The most difficult thing when dealing with backlash according to Singer is “to not mentally or physically have your client collapse under the volumes of hateful posts. It is very hard for people to see things being said about them that are hateful, wrong, condemning and, essentially, bullying.”
Preparing for backlash and potential cancelation is fundamental to strategic planning in this era
The convenience and immediacy of social media make cancel culture all the more powerful. Those characteristics afford companies and individuals little reaction and reflection time.
“There is almost no time to think. It is now more important than ever to anticipate problems and be ready for your response to them. It is more important than ever to have gone through crisis planning and identify the problems that you and your organization are susceptible to. You don’t know when a video will appear or a negative customer interaction,” said Dr. Bryan Reber, the head of the Department of Advertising and Public Relations at The University of Georgia.
The speed at which a brand or individual is expected to respond is almost instantaneous. When an audience is sitting back waiting for a response, that reply has to be prevailing and impactful.
“How am I going to respond? Am I going to admit any wrongdoing? Am I going to change policies or actions in response to improve behavior moving forward, or am I instead going to blame the people who are canceling me and fight against them?” Dr. Reber emphasized.
Crisis communicators must help companies and high-profile individuals have a plan in place that will enable them to respond and tame the possibility of social media backlash. Cancel culture requires companies to proactively anticipate what might cause them to be canceled. Companies must carefully weigh every one of their actions and messages and examine all that they do through the lens of diverse perspectives.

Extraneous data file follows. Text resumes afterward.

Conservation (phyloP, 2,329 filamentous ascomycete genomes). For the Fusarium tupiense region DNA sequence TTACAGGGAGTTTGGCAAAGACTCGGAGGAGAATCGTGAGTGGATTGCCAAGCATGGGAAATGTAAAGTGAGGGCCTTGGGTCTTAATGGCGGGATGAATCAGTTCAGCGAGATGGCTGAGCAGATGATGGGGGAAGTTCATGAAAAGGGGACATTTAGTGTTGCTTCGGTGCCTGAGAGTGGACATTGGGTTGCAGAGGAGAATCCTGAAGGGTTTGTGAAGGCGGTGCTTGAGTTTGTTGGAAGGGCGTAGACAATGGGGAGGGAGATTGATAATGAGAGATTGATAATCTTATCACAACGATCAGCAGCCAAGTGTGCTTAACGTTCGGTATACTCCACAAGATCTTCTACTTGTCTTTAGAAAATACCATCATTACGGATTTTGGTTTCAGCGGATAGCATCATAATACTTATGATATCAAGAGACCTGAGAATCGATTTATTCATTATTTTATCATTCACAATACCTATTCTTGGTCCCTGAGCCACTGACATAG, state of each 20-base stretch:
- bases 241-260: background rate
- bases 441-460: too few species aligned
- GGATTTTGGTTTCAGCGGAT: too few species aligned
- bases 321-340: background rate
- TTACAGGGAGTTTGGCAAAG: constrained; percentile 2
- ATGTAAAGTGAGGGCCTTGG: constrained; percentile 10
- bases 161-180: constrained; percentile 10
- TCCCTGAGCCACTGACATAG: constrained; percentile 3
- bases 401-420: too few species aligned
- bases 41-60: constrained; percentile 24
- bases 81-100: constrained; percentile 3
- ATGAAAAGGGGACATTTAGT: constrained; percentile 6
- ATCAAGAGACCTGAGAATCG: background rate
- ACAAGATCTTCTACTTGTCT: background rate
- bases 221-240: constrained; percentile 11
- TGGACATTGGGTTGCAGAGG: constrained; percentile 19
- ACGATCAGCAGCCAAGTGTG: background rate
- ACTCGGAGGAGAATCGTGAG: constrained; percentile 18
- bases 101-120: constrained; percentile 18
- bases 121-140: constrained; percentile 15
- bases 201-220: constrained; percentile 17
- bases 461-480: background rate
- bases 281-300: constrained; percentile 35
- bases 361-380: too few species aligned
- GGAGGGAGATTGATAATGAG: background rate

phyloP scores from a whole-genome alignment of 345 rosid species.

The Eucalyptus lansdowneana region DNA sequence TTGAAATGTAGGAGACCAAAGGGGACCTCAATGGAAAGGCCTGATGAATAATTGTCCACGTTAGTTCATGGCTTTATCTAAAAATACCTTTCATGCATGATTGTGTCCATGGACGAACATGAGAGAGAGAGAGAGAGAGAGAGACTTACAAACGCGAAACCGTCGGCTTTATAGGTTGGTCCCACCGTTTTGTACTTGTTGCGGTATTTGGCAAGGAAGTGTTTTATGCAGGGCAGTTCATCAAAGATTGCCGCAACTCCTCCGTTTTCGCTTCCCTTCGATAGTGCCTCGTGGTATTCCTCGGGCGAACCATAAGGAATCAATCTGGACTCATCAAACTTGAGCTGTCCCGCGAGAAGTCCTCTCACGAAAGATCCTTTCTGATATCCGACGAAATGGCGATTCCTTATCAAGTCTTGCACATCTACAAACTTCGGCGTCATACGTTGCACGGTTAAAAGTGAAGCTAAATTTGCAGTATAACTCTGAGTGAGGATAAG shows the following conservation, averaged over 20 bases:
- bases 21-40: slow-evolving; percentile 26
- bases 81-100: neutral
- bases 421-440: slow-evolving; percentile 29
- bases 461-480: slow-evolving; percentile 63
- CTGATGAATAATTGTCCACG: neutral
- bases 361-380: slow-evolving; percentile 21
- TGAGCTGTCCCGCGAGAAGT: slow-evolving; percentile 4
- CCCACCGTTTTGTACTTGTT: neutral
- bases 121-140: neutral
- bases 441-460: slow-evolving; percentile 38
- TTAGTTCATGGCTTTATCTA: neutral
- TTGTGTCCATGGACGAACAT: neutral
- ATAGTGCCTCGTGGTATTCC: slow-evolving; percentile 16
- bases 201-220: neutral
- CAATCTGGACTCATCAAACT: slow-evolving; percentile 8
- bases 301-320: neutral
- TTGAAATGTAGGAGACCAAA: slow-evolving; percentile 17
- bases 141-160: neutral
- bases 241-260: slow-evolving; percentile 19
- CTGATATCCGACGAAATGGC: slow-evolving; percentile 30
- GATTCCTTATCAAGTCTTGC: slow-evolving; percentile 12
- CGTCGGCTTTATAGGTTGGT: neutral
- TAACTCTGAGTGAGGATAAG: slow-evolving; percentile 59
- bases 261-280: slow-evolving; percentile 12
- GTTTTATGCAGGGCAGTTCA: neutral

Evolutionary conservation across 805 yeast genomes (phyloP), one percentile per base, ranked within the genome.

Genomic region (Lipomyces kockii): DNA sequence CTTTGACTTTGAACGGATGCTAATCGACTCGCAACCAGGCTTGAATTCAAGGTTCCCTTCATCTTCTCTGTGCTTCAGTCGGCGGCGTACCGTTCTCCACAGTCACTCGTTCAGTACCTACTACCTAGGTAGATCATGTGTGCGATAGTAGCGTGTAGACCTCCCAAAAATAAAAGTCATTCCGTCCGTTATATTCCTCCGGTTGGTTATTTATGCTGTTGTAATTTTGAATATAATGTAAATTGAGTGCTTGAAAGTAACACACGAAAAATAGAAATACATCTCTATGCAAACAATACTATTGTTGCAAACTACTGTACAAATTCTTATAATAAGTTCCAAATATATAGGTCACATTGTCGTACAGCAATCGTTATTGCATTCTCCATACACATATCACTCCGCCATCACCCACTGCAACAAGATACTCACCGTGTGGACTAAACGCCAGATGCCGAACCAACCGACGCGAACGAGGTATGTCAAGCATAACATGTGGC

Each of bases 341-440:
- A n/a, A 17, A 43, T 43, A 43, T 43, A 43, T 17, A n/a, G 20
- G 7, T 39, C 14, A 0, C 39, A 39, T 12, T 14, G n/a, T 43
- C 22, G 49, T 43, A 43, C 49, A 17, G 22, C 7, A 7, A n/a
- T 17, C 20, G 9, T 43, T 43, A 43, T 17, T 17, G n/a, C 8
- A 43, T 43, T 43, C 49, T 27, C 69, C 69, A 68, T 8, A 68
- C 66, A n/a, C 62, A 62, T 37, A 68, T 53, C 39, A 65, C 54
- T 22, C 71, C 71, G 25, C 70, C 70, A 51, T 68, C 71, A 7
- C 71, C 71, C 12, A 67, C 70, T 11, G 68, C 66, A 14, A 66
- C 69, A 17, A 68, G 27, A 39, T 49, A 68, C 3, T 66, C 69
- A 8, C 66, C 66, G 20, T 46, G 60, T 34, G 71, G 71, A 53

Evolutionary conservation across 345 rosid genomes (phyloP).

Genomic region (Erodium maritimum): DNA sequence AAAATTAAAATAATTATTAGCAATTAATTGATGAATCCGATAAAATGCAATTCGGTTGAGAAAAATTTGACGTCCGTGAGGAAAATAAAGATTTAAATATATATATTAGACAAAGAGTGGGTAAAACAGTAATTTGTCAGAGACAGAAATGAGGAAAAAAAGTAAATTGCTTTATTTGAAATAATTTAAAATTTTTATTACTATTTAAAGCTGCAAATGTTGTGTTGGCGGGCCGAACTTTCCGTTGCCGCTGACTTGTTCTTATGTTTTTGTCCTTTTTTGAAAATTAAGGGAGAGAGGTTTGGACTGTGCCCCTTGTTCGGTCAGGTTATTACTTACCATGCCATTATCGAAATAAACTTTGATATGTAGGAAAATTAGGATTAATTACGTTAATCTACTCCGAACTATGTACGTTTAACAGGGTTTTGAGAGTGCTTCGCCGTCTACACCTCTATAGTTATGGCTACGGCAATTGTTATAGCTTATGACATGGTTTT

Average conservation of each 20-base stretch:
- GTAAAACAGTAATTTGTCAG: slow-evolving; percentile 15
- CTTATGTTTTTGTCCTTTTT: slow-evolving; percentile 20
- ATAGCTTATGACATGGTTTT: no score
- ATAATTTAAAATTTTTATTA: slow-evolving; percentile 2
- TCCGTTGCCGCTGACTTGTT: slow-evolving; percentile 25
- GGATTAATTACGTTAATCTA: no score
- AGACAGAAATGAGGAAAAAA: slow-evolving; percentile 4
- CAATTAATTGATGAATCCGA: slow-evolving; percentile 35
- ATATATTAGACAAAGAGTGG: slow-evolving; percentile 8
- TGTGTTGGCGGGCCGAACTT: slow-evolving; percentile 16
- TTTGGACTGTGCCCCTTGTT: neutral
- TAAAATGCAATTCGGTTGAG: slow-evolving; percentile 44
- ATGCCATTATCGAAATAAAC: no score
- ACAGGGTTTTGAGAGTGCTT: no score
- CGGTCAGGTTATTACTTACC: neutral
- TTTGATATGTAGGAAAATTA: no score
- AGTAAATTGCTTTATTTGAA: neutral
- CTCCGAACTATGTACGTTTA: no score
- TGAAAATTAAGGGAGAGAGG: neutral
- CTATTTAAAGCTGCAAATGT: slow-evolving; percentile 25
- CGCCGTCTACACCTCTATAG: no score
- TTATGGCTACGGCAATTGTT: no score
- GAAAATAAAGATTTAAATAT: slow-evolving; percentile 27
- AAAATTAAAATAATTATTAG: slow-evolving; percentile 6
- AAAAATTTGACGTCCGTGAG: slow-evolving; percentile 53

The best thing to do is tell the whole story
One of the greatest challenges that brands and individuals face when responding to a cancelation crisis is creating a neutral forum or space for engaging in an open discussion where critics can hear different sides of an issue. Social media provides the platform for an open dialogue, yet it also evokes the fear of saying the so-called “wrong or incorrect thing.” In 2020, 62% reported that the current political climate prevented them from speaking on certain issues that they believe in, both Democrats and Republicans. The best way to hold brands accountable is to call them out while also hearing them out.
“You’re going to achieve change through thoughtful persuasion and by making people think about their actions. Overwhelming anger and public shaming accomplish nothing other than the satisfaction of some anonymous person essentially batting one over the head with a verbal baseball bat,” said Singer.
While cancel culture is effective at making the person or company pause to take a look into the matter, it is not as effective in solving a problem or changing a future behavior. There has to be room for the response to be heard and critiqued without permanent, long-term damage.
“Realistically, the best thing companies can do is continue to tell their story. Explain the facts, do so in a reasonable, rational and non-emotional manner whether an individual or corporation, and not be cowed by the overwhelming bullying and negativity of mobs,” said Singer.
A book by Jon Ronson titled “So You’ve Been Publicly Shamed” contains a quote that could not summarize the phenomena of cancel culture better: “I think our natural disposition as humans is to plod along until we get old and stop. But with social media, we’ve created a stage for constant artificial high drama. Every day a new person emerges as a magnificent hero or a sickening villain. It is all very sweeping, and not the way we actually are as people.”
Crisis communicators must be prepared to strategize new ways to guide clients through backlash — and the most forward-thinking communicators will emerge as the heroes. For many companies and high-profile individuals in today’s drama-hungry social media landscape, it is not just a matter of whether you might one day be the victim of cancel culture, it is when.